Israel‘s prime minister and his main rival have opened a new round of unity talks in the latest effort to avoid an unprecedented third parliamentary election in less than a year.
Sunday’s meeting was their first round of direct talks since President Reuven Rivlin on Wednesday tasked former military chief Benny Gantz with trying to form a government.
Israel has been paralysed by political deadlock following an inconclusive election last month, with neither Prime Minister Benjamin Netanyahu‘s Likud nor Gantz’s Blue and White party in control of a 61-seat majority in parliament.
A joint statement from Netanyahu’s Likud and Gantz’s Blue and White alliance after the meeting however did not herald any breakthrough.
“The two discussed the structure of political options available,” the English-language statement said.
“Another meeting is anticipated between the two.”
With Blue and White controlling 33 seats in parliament and Likud holding 32, the two parties together have enough support to form a government. While both men support the idea of a unity deal, they have disagreed over who should lead it.
Netanyahu wants his traditional religious and nationalist allies to sit with Likud and Blue and White.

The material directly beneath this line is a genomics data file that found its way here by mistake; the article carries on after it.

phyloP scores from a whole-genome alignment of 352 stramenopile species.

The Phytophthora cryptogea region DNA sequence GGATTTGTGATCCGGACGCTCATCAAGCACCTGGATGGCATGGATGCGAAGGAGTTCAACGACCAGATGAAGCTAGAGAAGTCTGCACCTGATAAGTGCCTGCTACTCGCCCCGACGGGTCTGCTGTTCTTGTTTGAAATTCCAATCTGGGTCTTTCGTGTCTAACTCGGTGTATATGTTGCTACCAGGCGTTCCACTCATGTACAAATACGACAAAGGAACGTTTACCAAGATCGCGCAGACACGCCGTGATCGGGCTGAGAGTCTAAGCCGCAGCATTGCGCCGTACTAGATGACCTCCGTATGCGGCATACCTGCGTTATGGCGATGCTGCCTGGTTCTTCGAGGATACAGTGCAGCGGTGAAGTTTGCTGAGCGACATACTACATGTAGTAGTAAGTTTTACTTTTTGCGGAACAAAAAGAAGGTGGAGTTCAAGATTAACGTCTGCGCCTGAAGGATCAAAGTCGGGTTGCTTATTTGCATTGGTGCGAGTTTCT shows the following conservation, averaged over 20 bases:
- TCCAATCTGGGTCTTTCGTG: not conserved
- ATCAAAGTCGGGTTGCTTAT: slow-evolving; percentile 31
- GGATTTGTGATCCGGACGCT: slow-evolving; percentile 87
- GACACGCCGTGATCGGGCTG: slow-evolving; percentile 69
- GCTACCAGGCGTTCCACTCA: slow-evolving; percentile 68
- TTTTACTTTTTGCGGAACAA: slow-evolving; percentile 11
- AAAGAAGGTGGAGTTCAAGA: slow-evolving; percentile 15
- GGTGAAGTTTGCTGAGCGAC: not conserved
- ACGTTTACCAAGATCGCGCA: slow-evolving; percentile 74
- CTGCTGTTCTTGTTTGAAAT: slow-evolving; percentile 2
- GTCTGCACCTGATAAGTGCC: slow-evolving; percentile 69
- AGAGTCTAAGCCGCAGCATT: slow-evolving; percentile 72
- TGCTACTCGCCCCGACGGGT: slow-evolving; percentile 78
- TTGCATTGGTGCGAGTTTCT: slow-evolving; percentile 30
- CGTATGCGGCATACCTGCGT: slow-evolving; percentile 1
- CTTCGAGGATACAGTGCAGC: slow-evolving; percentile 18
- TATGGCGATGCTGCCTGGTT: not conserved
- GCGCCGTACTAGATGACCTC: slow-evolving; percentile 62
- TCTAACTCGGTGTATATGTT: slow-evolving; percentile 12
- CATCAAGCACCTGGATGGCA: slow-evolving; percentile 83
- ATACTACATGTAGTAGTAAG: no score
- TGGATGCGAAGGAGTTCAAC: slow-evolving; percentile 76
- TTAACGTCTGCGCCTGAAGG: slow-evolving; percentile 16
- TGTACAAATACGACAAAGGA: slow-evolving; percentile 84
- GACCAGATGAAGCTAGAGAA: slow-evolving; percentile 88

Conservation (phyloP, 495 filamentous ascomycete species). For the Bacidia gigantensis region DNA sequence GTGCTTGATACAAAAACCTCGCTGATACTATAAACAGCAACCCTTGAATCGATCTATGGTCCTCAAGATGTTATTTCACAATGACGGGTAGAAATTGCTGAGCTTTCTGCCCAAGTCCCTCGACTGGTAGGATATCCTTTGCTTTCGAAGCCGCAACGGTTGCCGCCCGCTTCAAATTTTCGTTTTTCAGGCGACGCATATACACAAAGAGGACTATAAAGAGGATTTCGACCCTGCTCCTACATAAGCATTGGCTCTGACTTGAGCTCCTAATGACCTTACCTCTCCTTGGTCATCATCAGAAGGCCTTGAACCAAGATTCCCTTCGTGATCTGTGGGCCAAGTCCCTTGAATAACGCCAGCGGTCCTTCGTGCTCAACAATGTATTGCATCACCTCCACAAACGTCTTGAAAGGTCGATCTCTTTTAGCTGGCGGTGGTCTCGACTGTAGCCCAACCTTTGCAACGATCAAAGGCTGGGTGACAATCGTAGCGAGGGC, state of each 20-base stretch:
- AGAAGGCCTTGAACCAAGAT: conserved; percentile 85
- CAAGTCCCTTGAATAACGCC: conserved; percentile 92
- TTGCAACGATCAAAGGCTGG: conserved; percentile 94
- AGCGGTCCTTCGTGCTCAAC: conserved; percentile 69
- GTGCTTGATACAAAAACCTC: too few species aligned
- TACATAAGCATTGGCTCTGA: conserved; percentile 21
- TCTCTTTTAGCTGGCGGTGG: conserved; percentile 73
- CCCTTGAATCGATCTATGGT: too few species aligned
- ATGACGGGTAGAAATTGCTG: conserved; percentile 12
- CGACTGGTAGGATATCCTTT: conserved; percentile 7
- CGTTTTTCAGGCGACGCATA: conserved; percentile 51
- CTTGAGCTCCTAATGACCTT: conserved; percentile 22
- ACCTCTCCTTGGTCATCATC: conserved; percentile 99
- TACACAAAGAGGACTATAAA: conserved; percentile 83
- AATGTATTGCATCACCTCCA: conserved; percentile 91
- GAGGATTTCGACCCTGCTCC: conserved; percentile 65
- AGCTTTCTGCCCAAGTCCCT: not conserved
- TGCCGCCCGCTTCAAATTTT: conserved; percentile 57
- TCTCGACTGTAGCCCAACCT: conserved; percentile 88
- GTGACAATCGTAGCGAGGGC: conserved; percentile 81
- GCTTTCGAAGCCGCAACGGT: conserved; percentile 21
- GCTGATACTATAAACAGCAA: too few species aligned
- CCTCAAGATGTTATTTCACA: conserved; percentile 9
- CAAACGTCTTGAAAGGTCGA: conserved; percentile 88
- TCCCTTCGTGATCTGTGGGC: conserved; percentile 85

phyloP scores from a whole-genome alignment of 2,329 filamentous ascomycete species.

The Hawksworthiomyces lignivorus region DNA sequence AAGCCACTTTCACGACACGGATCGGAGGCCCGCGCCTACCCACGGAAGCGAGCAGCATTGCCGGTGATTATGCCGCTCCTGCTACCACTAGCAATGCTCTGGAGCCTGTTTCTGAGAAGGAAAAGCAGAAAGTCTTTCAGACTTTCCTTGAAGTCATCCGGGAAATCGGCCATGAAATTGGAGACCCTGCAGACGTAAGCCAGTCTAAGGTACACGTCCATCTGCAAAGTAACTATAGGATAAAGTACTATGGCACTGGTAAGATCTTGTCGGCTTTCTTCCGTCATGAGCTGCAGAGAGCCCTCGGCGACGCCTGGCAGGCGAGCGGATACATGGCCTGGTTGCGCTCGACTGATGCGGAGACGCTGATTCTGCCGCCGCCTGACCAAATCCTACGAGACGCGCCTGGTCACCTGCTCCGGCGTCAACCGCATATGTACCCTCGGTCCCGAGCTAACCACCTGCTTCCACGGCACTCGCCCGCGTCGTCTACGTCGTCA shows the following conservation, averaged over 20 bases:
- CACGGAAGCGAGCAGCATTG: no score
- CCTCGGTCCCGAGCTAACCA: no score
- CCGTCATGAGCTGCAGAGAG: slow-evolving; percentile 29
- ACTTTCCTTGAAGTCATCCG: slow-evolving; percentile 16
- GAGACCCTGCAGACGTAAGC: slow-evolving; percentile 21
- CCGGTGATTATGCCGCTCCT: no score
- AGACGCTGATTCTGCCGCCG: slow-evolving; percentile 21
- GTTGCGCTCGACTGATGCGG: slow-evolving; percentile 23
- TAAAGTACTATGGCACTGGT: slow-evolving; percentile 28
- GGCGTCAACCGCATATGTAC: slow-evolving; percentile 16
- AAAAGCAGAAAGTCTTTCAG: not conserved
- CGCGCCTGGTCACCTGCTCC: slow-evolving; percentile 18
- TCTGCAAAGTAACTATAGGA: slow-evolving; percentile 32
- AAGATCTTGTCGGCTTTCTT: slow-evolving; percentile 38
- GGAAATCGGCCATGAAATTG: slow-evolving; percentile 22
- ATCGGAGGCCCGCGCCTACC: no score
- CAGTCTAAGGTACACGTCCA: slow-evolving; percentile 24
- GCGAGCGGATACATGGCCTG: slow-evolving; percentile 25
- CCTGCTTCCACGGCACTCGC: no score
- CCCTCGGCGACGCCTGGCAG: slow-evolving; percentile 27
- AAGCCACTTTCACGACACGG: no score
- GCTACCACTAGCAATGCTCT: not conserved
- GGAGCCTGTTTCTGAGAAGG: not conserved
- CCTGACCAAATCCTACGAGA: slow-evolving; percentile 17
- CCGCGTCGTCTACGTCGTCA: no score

Gantz is not eager to form a government with Netanyahu’s hardline allies. He also refuses to serve under a Netanyahu-led government while the long-serving leader faces possible indictment for corruption charges.
Israel’s lawyer general is to decide on whether to charge Netanyahu in the coming weeks.
It is the first time in more than a 10 years that a candidate other than Netanyahu has been given the opportunity to form a government.
But without Likud, Gantz’s options are limited. He can try to break up Netanyahu’s right-wing bloc and win over smaller hardline parties. So far, there is no sign of that happening.
His remaining potential partners include a diverse group of parties that have little in common, including the secular ultranationalist Yisrael Beiteinu party, dovish Jewish parties and a grouping of Arab parties, which have never sat in a government before.
The country has faced political paralysis since Yisrael Beiteinu leader Avigdor Lieberman refused to sit in a government with Netanyahu’s ultra-religious partners following April’s election. That decision robbed Netanyahu of a parliamentary majority, leading to last month’s inconclusive election.
Lieberman has refused to endorse either candidate for prime minister and demands they reach a unity deal. If the sides fail, Israel could face a third election early next year.